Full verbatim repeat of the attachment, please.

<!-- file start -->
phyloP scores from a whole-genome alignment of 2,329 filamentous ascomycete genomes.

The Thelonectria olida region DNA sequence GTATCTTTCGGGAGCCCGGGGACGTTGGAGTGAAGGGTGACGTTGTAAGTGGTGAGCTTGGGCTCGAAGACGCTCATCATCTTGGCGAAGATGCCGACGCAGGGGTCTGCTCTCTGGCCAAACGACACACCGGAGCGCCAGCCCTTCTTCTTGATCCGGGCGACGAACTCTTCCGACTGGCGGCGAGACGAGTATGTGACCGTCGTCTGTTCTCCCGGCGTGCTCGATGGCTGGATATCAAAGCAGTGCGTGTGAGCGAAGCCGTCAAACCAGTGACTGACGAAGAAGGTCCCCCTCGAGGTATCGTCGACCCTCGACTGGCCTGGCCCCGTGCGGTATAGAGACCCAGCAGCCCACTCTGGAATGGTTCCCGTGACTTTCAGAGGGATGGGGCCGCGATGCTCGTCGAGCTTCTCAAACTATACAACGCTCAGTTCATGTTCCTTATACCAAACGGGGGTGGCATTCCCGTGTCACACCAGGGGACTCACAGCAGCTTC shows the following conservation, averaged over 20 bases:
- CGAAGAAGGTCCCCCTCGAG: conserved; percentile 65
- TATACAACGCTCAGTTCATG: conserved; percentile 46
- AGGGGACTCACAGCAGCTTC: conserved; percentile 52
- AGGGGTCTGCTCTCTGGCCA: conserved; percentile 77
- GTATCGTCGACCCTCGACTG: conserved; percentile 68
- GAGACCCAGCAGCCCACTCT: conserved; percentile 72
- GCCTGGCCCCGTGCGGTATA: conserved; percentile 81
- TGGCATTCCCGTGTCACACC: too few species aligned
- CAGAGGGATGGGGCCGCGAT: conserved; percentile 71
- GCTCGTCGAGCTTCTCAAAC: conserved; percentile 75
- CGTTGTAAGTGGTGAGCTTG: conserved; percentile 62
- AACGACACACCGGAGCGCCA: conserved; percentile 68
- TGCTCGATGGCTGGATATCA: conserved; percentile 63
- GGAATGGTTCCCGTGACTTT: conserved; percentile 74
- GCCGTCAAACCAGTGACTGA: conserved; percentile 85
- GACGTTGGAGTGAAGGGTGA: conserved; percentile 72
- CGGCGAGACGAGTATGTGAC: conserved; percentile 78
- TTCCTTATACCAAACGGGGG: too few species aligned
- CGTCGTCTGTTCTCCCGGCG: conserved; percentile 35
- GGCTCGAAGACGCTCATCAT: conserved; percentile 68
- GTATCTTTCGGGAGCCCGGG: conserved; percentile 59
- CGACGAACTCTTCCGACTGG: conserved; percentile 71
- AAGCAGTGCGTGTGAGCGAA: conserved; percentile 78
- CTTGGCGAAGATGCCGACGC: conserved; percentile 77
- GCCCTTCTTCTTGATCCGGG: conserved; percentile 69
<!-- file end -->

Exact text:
phyloP scores from a whole-genome alignment of 2,329 filamentous ascomycete genomes.

The Thelonectria olida region DNA sequence GTATCTTTCGGGAGCCCGGGGACGTTGGAGTGAAGGGTGACGTTGTAAGTGGTGAGCTTGGGCTCGAAGACGCTCATCATCTTGGCGAAGATGCCGACGCAGGGGTCTGCTCTCTGGCCAAACGACACACCGGAGCGCCAGCCCTTCTTCTTGATCCGGGCGACGAACTCTTCCGACTGGCGGCGAGACGAGTATGTGACCGTCGTCTGTTCTCCCGGCGTGCTCGATGGCTGGATATCAAAGCAGTGCGTGTGAGCGAAGCCGTCAAACCAGTGACTGACGAAGAAGGTCCCCCTCGAGGTATCGTCGACCCTCGACTGGCCTGGCCCCGTGCGGTATAGAGACCCAGCAGCCCACTCTGGAATGGTTCCCGTGACTTTCAGAGGGATGGGGCCGCGATGCTCGTCGAGCTTCTCAAACTATACAACGCTCAGTTCATGTTCCTTATACCAAACGGGGGTGGCATTCCCGTGTCACACCAGGGGACTCACAGCAGCTTC shows the following conservation, averaged over 20 bases:
- CGAAGAAGGTCCCCCTCGAG: conserved; percentile 65
- TATACAACGCTCAGTTCATG: conserved; percentile 46
- AGGGGACTCACAGCAGCTTC: conserved; percentile 52
- AGGGGTCTGCTCTCTGGCCA: conserved; percentile 77
- GTATCGTCGACCCTCGACTG: conserved; percentile 68
- GAGACCCAGCAGCCCACTCT: conserved; percentile 72
- GCCTGGCCCCGTGCGGTATA: conserved; percentile 81
- TGGCATTCCCGTGTCACACC: too few species aligned
- CAGAGGGATGGGGCCGCGAT: conserved; percentile 71
- GCTCGTCGAGCTTCTCAAAC: conserved; percentile 75
- CGTTGTAAGTGGTGAGCTTG: conserved; percentile 62
- AACGACACACCGGAGCGCCA: conserved; percentile 68
- TGCTCGATGGCTGGATATCA: conserved; percentile 63
- GGAATGGTTCCCGTGACTTT: conserved; percentile 74
- GCCGTCAAACCAGTGACTGA: conserved; percentile 85
- GACGTTGGAGTGAAGGGTGA: conserved; percentile 72
- CGGCGAGACGAGTATGTGAC: conserved; percentile 78
- TTCCTTATACCAAACGGGGG: too few species aligned
- CGTCGTCTGTTCTCCCGGCG: conserved; percentile 35
- GGCTCGAAGACGCTCATCAT: conserved; percentile 68
- GTATCTTTCGGGAGCCCGGG: conserved; percentile 59
- CGACGAACTCTTCCGACTGG: conserved; percentile 71
- AAGCAGTGCGTGTGAGCGAA: conserved; percentile 78
- CTTGGCGAAGATGCCGACGC: conserved; percentile 77
- GCCCTTCTTCTTGATCCGGG: conserved; percentile 69